François Hollande, the president of France, denounced the destruction of Syria’s cultural heritage in a speech at the Metropolitan Museum of Art Tuesday night. Standing at the Met’s Temple of Dendur in its Egyptian galleries on 20 September, Hollande also announced the formation of a $100m fund from private and public donors to combat terrorist attacks on cultural sites and “protect the resources of humanity.”
Besides appealing for sites to be protected, Hollande also called for a strengthened commitment to cultural preservation that might include “intervention”, for which he gave no details. Restoration of damaged sites would also be part of his new mission, he said. So would “asylum” for some endangered works of art, a curious term, given the resistance towards accepting Syrian refugees in Europe and the Gulf States.
Hollande also spoke about a conference on cultural threats in the region, to take place in Abu Dhabi on 2-3 December.
The French president was preceded by the US vice president Joseph Biden, who also condemned the targeting of cultural sites and the killings and persecution of cultural minorities by Isis or Daesh. Biden, in New York for the meeting of the General Assembly of the United Nations—as was Hollande—is the highest-level US official to address cultural losses in the six-year Syrian civil war. But he left the Met event without discussing specific strategies for protecting cultural sites.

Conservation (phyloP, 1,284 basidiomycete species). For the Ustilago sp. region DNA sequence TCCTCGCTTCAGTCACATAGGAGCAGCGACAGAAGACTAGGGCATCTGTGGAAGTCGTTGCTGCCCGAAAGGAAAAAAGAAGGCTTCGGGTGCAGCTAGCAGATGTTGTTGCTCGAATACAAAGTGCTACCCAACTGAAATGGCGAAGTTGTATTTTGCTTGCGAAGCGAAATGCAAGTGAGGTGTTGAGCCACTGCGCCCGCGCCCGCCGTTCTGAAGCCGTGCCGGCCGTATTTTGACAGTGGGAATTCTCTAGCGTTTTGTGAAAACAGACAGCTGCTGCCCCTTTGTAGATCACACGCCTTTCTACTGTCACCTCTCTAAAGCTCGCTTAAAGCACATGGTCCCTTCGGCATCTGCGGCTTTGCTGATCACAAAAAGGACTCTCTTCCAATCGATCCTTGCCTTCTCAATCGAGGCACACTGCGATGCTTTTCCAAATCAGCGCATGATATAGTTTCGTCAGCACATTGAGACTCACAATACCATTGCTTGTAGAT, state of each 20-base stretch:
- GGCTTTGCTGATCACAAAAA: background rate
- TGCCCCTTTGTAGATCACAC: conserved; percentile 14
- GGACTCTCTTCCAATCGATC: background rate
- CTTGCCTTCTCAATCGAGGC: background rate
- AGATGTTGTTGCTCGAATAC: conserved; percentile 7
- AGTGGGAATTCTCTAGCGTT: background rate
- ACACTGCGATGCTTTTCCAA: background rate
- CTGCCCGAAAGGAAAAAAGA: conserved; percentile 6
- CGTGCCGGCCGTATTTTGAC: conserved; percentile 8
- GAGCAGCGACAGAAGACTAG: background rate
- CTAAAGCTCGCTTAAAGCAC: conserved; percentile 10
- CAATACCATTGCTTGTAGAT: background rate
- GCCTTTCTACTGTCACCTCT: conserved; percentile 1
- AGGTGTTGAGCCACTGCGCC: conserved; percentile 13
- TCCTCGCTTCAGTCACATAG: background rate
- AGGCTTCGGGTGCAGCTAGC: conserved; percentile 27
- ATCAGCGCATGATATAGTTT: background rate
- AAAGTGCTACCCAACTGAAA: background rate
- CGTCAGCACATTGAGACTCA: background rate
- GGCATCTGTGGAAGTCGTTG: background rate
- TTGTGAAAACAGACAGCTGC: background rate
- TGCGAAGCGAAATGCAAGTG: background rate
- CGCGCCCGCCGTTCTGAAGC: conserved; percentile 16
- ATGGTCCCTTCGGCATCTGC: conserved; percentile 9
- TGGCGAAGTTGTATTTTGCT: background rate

Earlier in the evening, Knox Thames, the US State Department’s special advisor for religious minorities in the Near East and South/Central Asia, moderated a panel of specialists who stressed increased documentation of losses by cell phone cameras and other personal devices, and called for involving local populations in protecting cultural heritage. The Iraqi-born archaeologist Zainab Bahrani of Columbia University noted that groups bracketed in policy discussions as insulated minorities also saw ancient sites like Nimrud and Nineveh as part of their direct cultural ancestry.
The French mission to protect heritage will be led by Jack Lang, the director of the Institut du Monde Arabe, a political insider and a former French Minister of Culture. At the Met event, Lang referred questions to Benoit Paumier, a former official of the Ministry of Culture and the former director of Radio France Internationale. “This mission began a month ago,” Paumier noted.
While cultural destruction and pillaging have long been facts of war, he said, “the point of departure, which shocked the French population, was the destruction of Palmyra by the terrorists. At that point, the president of the republic asked the president of the Louvre, Jean-Luc Martinez, to prepare a report on how the international community could respond to preserve the cultural heritage of humanity.”
The report, he said, recommended the fund mentioned by Hollande, which Paumier called a “public-private partnership”. In his speech, Hollande referred to “donors and benefactors” of the Met in the audience, who Paumier hoped might support that fund.
In Abu Dhabi, he said, the mission would come under the umbrella of the Abu Dhabi Tourism and Culture Authority, a government agency.